On Sunday 19th January, after the somewhat sobering visit to the Genocide Museum in Phnom Penh, I was picked up from the hotel by minibus, which was to be the transport for the 4 hour trip to Kampot. Arriving around 5.00pm, it was just a brief stroll to the hotel. Titch’s place is run by an Aussie and English expat couple and the dorm was the bargain of $3 per night!
My first day was spent exploring the town and generally chilling. The town is very small and quiet, which is great after the recent busy Saigon and Phnom Penh; it was so relaxing that I extended my stay from two to four nights. In the evening, it was up to the hostel’s rooftop bar for a beer or two and a view of the sunset at 5.30pm; this was to end up being the routine for each evening of my stay!
The dorm I was in had 12 beds but plenty of space and was pretty empty during my stay (on one night there were only two of us in residence!). However, the only drawback was the karaoke bar across the river! As you will see from the photos, Titch’s is right on the riverside, which is great for the views. However, directly across was one of the (as I was to find out) ubiquitous karaoke bars and it blared out wonderful music from 7.00pm to midnight every night; still, a small price to pay for being in such a great little town.
Another thing to do with music in Cambodia I found out the hard way was about weddings. Weddings are very important in Cambodia and the celebrations last at least all day and sometimes for two or three days. Nothing surprising there, except that the days in Cambodia start around 5.00am, and that’s when the loud music commences; it then continues for the entire duration so, if lucky, it’s only one day and will finish around 2.00am the following day! Needless to say, there was one close by during my stay.
There are a several things to see and visit around Kampot, so I hired a motorbike for a couple of days to visit Bokor Hill Station, Kep and Rabbit Island. The roads were generally ok, except for the road to Kep, which was just a dusty, gravel road.
The Bokor Hill Station and mountain has, apparently, been purchased by a Sino-Vietnam joint venture and they are in the process of building a massive resort at the top of the mountain. After an hour or so of climbing up the brand new road, with more street lights than in the whole of Kampot, you finally arrive at the new casino and hotel…and quite monstrous they are too! However, there is nobody here, although I am sure that this will change in a few years, which will pretty much destroy this area but the local population will not receive much, as all the money (and jobs, probably) will be Chinese and Vietnamese.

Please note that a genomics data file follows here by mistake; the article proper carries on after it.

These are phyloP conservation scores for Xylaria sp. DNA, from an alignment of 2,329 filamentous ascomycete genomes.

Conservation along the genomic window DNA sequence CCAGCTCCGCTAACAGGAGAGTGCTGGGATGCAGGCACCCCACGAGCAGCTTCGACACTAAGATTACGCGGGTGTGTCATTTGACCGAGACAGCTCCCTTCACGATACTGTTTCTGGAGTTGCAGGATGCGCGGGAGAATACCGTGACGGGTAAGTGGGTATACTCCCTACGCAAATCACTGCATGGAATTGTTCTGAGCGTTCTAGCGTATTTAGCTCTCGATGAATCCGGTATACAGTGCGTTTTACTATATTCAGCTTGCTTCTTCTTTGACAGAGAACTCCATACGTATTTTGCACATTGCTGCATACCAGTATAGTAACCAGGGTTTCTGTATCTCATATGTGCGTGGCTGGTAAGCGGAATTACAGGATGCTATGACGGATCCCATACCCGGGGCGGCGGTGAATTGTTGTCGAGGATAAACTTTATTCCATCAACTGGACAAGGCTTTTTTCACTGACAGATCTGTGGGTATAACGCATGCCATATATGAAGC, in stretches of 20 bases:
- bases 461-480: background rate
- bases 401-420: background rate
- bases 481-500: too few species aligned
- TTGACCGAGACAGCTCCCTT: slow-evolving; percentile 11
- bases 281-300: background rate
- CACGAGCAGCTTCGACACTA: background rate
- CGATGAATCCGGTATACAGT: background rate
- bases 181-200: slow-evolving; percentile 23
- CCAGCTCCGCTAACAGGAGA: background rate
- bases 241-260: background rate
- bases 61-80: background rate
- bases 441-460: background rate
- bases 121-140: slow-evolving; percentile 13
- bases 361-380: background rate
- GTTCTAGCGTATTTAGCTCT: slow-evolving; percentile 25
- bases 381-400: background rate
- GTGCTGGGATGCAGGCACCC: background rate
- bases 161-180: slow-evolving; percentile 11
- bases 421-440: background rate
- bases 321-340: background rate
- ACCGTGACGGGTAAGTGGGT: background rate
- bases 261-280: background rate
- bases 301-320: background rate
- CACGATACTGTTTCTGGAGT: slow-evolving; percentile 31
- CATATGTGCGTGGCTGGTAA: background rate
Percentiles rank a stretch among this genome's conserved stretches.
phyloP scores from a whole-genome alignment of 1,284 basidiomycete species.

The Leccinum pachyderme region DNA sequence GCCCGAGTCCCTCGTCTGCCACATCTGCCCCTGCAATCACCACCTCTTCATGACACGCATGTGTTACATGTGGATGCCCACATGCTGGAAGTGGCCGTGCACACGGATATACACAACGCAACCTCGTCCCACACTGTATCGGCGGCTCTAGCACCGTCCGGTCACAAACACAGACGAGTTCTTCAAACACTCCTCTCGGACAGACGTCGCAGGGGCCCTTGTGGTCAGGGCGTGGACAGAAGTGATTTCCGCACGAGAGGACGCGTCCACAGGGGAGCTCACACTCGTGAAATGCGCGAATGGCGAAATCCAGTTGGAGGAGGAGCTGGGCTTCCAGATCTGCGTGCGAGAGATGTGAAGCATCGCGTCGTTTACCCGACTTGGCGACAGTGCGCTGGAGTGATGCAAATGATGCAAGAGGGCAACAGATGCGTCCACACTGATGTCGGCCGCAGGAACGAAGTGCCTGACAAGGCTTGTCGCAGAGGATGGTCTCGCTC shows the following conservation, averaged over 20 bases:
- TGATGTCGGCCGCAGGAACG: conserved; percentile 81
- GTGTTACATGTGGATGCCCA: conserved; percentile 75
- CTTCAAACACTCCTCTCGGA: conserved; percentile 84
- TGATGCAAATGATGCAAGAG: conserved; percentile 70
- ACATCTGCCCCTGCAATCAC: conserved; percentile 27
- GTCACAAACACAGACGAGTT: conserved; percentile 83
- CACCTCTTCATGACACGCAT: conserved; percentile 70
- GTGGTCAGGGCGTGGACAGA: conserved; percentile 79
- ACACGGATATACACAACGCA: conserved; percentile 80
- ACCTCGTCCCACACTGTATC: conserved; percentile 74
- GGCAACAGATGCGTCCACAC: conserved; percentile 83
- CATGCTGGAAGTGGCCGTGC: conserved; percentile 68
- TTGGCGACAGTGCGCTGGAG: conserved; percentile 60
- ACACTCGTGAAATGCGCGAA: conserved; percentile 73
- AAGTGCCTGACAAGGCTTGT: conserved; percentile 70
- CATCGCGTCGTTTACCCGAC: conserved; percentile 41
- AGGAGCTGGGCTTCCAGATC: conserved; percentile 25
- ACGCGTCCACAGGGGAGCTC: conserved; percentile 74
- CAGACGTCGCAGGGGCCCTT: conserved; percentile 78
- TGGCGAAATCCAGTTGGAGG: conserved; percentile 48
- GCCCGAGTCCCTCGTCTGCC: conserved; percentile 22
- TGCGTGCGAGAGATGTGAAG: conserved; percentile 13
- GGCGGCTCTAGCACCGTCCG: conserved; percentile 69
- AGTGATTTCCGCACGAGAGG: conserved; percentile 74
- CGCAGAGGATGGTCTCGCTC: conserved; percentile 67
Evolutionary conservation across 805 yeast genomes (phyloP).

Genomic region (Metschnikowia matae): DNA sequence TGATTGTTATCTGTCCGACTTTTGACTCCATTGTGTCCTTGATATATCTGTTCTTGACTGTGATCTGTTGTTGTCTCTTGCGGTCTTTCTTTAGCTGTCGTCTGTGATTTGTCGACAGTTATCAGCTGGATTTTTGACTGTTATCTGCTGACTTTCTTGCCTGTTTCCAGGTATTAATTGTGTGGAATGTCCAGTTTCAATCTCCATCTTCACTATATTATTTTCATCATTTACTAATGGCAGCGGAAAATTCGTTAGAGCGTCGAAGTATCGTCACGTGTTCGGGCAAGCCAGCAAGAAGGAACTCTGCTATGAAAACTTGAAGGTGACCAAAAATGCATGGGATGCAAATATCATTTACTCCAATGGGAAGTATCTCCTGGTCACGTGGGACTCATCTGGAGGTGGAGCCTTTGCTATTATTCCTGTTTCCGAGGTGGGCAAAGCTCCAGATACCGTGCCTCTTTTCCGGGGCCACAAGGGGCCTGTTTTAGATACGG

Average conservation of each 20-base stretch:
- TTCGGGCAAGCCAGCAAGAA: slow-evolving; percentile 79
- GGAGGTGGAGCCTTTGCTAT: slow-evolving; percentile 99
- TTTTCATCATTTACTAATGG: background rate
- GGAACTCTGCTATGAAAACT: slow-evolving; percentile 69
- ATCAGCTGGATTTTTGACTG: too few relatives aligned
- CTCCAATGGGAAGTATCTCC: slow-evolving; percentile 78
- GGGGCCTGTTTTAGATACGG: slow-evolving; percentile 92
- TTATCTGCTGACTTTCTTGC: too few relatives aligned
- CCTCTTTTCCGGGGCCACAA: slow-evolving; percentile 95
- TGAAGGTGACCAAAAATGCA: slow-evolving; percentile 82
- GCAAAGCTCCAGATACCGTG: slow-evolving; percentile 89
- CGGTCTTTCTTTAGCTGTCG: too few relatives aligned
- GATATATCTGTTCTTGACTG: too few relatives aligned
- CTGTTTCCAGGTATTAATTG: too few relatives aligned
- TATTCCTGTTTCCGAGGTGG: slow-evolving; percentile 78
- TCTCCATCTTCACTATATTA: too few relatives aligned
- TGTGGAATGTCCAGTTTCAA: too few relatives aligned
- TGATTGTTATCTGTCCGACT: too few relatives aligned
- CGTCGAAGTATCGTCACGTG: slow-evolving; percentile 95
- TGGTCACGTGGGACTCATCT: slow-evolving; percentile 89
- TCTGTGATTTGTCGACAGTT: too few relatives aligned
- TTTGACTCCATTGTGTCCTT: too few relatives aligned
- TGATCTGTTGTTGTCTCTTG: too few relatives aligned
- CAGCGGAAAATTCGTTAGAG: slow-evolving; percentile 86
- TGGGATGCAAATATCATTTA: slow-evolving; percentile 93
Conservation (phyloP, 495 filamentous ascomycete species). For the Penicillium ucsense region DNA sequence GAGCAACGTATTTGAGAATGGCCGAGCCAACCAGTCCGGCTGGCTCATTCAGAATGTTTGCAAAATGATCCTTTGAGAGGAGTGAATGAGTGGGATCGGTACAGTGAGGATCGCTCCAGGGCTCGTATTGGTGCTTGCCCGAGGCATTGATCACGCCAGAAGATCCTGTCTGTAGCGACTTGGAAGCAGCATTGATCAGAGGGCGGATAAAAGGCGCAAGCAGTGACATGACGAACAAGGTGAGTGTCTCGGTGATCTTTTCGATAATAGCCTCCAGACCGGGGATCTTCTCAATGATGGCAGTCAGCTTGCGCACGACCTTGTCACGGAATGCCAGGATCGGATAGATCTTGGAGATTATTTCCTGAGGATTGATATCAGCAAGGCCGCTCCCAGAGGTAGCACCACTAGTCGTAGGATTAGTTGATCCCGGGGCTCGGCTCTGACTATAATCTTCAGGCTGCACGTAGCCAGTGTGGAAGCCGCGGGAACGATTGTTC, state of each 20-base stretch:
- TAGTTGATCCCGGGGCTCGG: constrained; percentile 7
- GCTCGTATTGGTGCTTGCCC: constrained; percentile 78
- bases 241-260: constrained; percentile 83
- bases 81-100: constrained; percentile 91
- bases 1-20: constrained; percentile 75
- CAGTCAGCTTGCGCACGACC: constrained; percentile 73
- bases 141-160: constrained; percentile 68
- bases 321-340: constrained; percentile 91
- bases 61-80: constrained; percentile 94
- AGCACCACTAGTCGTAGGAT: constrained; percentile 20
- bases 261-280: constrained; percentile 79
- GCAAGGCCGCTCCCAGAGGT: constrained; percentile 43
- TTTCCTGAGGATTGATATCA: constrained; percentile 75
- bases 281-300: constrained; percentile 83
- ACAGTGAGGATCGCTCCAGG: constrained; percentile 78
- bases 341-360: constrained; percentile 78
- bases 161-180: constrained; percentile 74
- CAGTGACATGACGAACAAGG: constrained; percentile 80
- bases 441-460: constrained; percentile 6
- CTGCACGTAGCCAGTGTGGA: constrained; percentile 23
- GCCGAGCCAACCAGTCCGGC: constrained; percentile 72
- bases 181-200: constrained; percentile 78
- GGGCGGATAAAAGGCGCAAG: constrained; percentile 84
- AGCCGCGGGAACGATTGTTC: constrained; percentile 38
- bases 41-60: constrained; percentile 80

The Bokor Hill Station was originally built by the French but was abandoned as the Khmer Rouge approached in 1975. Unfortunately, the Chinese has commenced some “restoration”, which has completely destroyed the old charm of the abandoned casino; see the difference between the church and the casino in the photos.
Unfortunately, the bike I had hired was guzzling fuel as fast as me with beer at a free bar, so I was running really low. Fortunately, the route back was 20km downhill, so I knew that, at worst, I could free-wheel back down to a nearby petrol station. However, I found that the restaurant near the top was selling fuel, although at a premium: from the petrol station fuel was around US$1.25 per litre but it cost US$4 per litre at the restaurant…no profiteering there, then!
After having spent all day on the motorbike, it was time for a beer at the bar and watch the sunset again; it’s definitely one of those fantastic sights that you should never get bored of. In the end, a good evening was had as a small group formed and I met up with Ellie (English) and Steffi (German); good all round group discussions with some of the expats was fun!
The next day was a trip to Rabbit Island. Whilst pretty, there’s not a lot to do and, after the walk around the island and lunch I was ready to return to the mainland. However, having paid extra for a boat at 1.00pm, it didn’t turn up and the local restaurant owners were less than happy to help. Fortunately, a kind British couple had chartered a boat, so they offered me and another couple a lift to shore. The trip back was even choppier than the journey over and we all got thoroughly soaked, although as it was 28oC, that wasn’t a problem.
This was my last night in Kampot and I went out for a bite to eat with Steffie (met previously) and Lucas (South African) who was in my dorm. I had somewhat mixed feelings leaving Kampot as I could well have stayed longer but I only have three weeks in Cambodia and there is a lot to see. The following day I had booked a bus to travel to Pursat, in central Cambodia; the bus was due to leave at 7.00am and arrive in Pursat at 3.00pm.